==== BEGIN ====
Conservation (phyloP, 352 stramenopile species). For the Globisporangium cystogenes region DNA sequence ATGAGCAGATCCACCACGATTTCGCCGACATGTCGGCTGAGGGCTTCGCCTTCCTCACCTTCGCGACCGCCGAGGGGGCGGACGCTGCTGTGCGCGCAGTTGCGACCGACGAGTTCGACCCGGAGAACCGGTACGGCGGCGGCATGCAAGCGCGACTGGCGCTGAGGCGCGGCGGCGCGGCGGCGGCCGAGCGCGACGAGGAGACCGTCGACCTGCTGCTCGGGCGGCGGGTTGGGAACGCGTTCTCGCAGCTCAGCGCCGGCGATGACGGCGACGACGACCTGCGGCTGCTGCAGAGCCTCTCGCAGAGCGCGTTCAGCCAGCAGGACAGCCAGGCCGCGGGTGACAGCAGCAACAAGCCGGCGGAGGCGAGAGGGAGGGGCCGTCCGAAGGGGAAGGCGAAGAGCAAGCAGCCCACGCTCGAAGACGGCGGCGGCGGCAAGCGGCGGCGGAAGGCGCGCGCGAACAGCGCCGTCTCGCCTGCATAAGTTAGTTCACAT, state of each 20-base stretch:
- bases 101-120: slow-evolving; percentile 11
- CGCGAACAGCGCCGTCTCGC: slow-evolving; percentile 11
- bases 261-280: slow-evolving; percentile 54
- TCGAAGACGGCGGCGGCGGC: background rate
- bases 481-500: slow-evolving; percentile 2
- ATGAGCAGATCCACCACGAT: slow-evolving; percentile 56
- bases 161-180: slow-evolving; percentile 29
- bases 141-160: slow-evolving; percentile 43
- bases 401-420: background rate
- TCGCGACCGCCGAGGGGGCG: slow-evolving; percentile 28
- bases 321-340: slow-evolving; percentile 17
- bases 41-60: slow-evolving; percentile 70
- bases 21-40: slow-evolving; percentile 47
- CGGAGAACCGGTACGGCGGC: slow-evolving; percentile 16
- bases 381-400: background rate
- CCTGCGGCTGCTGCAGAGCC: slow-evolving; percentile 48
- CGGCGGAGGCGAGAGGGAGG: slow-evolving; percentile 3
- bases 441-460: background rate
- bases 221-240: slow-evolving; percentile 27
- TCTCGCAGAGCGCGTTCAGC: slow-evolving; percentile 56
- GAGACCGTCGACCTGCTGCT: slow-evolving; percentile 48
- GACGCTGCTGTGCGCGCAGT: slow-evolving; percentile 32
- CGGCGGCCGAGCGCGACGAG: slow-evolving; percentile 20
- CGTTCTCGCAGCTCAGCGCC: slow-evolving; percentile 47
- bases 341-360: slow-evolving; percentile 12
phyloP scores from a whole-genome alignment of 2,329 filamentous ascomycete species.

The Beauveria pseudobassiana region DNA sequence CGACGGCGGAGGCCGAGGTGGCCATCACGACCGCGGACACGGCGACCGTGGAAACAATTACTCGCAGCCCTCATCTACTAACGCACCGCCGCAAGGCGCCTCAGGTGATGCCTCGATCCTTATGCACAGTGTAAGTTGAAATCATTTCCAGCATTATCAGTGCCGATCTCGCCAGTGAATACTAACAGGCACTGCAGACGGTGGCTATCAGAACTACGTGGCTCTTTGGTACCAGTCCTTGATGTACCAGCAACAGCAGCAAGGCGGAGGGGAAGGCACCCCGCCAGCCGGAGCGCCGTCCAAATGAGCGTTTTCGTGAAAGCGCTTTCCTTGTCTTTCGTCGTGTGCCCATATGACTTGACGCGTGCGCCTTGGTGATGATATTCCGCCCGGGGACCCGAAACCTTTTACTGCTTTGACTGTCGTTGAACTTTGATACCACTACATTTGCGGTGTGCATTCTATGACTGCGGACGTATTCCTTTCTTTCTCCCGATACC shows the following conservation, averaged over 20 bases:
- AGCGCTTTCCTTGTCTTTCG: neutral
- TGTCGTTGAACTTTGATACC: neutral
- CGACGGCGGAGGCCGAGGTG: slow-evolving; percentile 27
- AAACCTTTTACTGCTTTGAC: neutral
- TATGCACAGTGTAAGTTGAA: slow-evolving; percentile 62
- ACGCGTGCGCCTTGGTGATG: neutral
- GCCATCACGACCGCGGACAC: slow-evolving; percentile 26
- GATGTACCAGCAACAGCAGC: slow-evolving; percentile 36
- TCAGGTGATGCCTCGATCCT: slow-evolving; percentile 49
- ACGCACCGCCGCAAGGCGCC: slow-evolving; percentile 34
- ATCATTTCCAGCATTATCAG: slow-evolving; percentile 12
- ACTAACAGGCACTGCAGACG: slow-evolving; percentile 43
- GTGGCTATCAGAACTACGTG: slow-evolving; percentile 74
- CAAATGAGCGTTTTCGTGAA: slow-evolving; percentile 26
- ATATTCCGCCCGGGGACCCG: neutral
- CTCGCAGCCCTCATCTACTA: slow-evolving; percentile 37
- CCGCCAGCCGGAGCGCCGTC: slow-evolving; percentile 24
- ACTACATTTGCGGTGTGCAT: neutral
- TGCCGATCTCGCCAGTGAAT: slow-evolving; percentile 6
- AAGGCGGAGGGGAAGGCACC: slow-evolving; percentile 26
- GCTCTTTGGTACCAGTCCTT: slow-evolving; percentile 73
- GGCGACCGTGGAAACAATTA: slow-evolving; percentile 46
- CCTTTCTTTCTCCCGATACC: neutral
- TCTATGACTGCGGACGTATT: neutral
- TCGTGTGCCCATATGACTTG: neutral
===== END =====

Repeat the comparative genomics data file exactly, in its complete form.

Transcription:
Conservation (phyloP, 352 stramenopile species). For the Globisporangium cystogenes region DNA sequence ATGAGCAGATCCACCACGATTTCGCCGACATGTCGGCTGAGGGCTTCGCCTTCCTCACCTTCGCGACCGCCGAGGGGGCGGACGCTGCTGTGCGCGCAGTTGCGACCGACGAGTTCGACCCGGAGAACCGGTACGGCGGCGGCATGCAAGCGCGACTGGCGCTGAGGCGCGGCGGCGCGGCGGCGGCCGAGCGCGACGAGGAGACCGTCGACCTGCTGCTCGGGCGGCGGGTTGGGAACGCGTTCTCGCAGCTCAGCGCCGGCGATGACGGCGACGACGACCTGCGGCTGCTGCAGAGCCTCTCGCAGAGCGCGTTCAGCCAGCAGGACAGCCAGGCCGCGGGTGACAGCAGCAACAAGCCGGCGGAGGCGAGAGGGAGGGGCCGTCCGAAGGGGAAGGCGAAGAGCAAGCAGCCCACGCTCGAAGACGGCGGCGGCGGCAAGCGGCGGCGGAAGGCGCGCGCGAACAGCGCCGTCTCGCCTGCATAAGTTAGTTCACAT, state of each 20-base stretch:
- bases 101-120: slow-evolving; percentile 11
- CGCGAACAGCGCCGTCTCGC: slow-evolving; percentile 11
- bases 261-280: slow-evolving; percentile 54
- TCGAAGACGGCGGCGGCGGC: background rate
- bases 481-500: slow-evolving; percentile 2
- ATGAGCAGATCCACCACGAT: slow-evolving; percentile 56
- bases 161-180: slow-evolving; percentile 29
- bases 141-160: slow-evolving; percentile 43
- bases 401-420: background rate
- TCGCGACCGCCGAGGGGGCG: slow-evolving; percentile 28
- bases 321-340: slow-evolving; percentile 17
- bases 41-60: slow-evolving; percentile 70
- bases 21-40: slow-evolving; percentile 47
- CGGAGAACCGGTACGGCGGC: slow-evolving; percentile 16
- bases 381-400: background rate
- CCTGCGGCTGCTGCAGAGCC: slow-evolving; percentile 48
- CGGCGGAGGCGAGAGGGAGG: slow-evolving; percentile 3
- bases 441-460: background rate
- bases 221-240: slow-evolving; percentile 27
- TCTCGCAGAGCGCGTTCAGC: slow-evolving; percentile 56
- GAGACCGTCGACCTGCTGCT: slow-evolving; percentile 48
- GACGCTGCTGTGCGCGCAGT: slow-evolving; percentile 32
- CGGCGGCCGAGCGCGACGAG: slow-evolving; percentile 20
- CGTTCTCGCAGCTCAGCGCC: slow-evolving; percentile 47
- bases 341-360: slow-evolving; percentile 12
phyloP scores from a whole-genome alignment of 2,329 filamentous ascomycete species.

The Beauveria pseudobassiana region DNA sequence CGACGGCGGAGGCCGAGGTGGCCATCACGACCGCGGACACGGCGACCGTGGAAACAATTACTCGCAGCCCTCATCTACTAACGCACCGCCGCAAGGCGCCTCAGGTGATGCCTCGATCCTTATGCACAGTGTAAGTTGAAATCATTTCCAGCATTATCAGTGCCGATCTCGCCAGTGAATACTAACAGGCACTGCAGACGGTGGCTATCAGAACTACGTGGCTCTTTGGTACCAGTCCTTGATGTACCAGCAACAGCAGCAAGGCGGAGGGGAAGGCACCCCGCCAGCCGGAGCGCCGTCCAAATGAGCGTTTTCGTGAAAGCGCTTTCCTTGTCTTTCGTCGTGTGCCCATATGACTTGACGCGTGCGCCTTGGTGATGATATTCCGCCCGGGGACCCGAAACCTTTTACTGCTTTGACTGTCGTTGAACTTTGATACCACTACATTTGCGGTGTGCATTCTATGACTGCGGACGTATTCCTTTCTTTCTCCCGATACC shows the following conservation, averaged over 20 bases:
- AGCGCTTTCCTTGTCTTTCG: neutral
- TGTCGTTGAACTTTGATACC: neutral
- CGACGGCGGAGGCCGAGGTG: slow-evolving; percentile 27
- AAACCTTTTACTGCTTTGAC: neutral
- TATGCACAGTGTAAGTTGAA: slow-evolving; percentile 62
- ACGCGTGCGCCTTGGTGATG: neutral
- GCCATCACGACCGCGGACAC: slow-evolving; percentile 26
- GATGTACCAGCAACAGCAGC: slow-evolving; percentile 36
- TCAGGTGATGCCTCGATCCT: slow-evolving; percentile 49
- ACGCACCGCCGCAAGGCGCC: slow-evolving; percentile 34
- ATCATTTCCAGCATTATCAG: slow-evolving; percentile 12
- ACTAACAGGCACTGCAGACG: slow-evolving; percentile 43
- GTGGCTATCAGAACTACGTG: slow-evolving; percentile 74
- CAAATGAGCGTTTTCGTGAA: slow-evolving; percentile 26
- ATATTCCGCCCGGGGACCCG: neutral
- CTCGCAGCCCTCATCTACTA: slow-evolving; percentile 37
- CCGCCAGCCGGAGCGCCGTC: slow-evolving; percentile 24
- ACTACATTTGCGGTGTGCAT: neutral
- TGCCGATCTCGCCAGTGAAT: slow-evolving; percentile 6
- AAGGCGGAGGGGAAGGCACC: slow-evolving; percentile 26
- GCTCTTTGGTACCAGTCCTT: slow-evolving; percentile 73
- GGCGACCGTGGAAACAATTA: slow-evolving; percentile 46
- CCTTTCTTTCTCCCGATACC: neutral
- TCTATGACTGCGGACGTATT: neutral
- TCGTGTGCCCATATGACTTG: neutral